Novelist MacKenzie Bezos and her husband, Amazon founder Jeff Bezos, announced that they would be pursuing a divorce last week, spiking interest in the fiercely private writer, who will likely become one of the world’s richest women after the couple split their estimated $137 billion fortune.
The announcement of the upcoming divorce was made on Mr. Bezos’ Twitter on Wednesday in a shared statement, that revealed they had “decided to divorce and continue our shared lives as friends.”
— Jeff Bezos (@JeffBezos) January 9, 2019
Ms. Bezos, 48, has up till now often been defined by her relationship to her husband’s trillion dollar online marketplace — in spite of her critical success as novelist. A self-proclaimed bookish introvert who has largely avoided the public eye, she had previously spoken to Vogue about meeting Jeff, then a co-worker, while working as an administrative assistant in order to support herself as she pursued her writing. The two dated for three months and then married: at the time, Mr. Bezos was 30 and Ms. Bezos was 23.
When he left his job to found a fledgling online book retailer, she helped brainstorm names for the company, served as its first accountant, and even helped to ship early orders. Brad Stone, a veteran technology reporter who once famously drew Ms. Bezos’ ire over his book about Amazon’s early days, The Everything Store, told The New York Times that the novelist “was clearly a voice in the room in those early years.”
But with news of the couple’s upcoming divorce, renewed attention has been brought to Ms. Bezos’ identity as a writer. According to her author biography on Amazon, her first literary work was a 142-page chapter book titled The Book Worm that she wrote at the tender age of 6. She went to college at Princeton, where she studied creative writing under Nobel Laureate Toni Morrison, who called the young writer “one of the best students I’ve ever had.” Morrison later hired Bezos as a research assistant for her 1992 novel, Jazz. In 2005, when Bezos published her debut novel, The Testing of Luther Albright, Morrison hailed it as “a rarity: a sophisticated novel that breaks and swells the heart.” Bezos’ debut would go on to win broad critical acclaim — including an American Book Award for Outstanding Literary Achievement. She published her second novel, Traps, in 2013.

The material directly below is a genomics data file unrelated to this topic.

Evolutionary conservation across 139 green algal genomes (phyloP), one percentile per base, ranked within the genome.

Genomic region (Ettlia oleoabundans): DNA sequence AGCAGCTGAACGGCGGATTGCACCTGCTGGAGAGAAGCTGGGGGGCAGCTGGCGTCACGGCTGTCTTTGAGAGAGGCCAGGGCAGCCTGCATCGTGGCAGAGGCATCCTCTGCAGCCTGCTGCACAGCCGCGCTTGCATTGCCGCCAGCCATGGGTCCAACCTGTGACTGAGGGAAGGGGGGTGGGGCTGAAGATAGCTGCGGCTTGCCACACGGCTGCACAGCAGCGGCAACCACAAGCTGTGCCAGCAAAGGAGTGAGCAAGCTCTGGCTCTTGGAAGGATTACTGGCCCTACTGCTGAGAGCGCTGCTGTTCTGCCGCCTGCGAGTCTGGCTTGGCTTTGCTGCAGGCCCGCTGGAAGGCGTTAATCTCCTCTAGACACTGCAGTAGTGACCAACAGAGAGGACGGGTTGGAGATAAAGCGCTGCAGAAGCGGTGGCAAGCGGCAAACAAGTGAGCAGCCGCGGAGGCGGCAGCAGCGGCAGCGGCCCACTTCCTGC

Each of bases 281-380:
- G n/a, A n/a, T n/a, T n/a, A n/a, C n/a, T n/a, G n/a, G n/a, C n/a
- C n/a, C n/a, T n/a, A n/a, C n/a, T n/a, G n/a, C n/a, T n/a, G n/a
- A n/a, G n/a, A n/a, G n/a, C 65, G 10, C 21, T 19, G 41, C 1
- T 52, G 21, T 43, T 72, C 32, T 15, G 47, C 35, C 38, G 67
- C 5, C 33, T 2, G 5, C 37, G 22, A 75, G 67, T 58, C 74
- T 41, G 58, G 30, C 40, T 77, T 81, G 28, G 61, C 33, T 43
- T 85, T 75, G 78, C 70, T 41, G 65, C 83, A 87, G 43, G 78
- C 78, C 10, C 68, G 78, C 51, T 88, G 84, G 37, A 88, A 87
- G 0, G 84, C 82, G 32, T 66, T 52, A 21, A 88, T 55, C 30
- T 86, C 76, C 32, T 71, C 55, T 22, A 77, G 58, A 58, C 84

Interestingly, Bezos opted for traditional publishing houses for her books instead of publishing through Amazon. According to The New York Times, it appears that at least some independent retailers opted not to stock copies of her work in protest of Amazon’s undercutting of traditional book stores. In anticipation of her upcoming divorce, some publishers are already reportedly courting her to write a potential blockbuster tell-all memoir. But for now, the writer is keeping quiet as to her future plans — including what she might do with her share of the Amazon fortune.
Read the full story at The New York Times.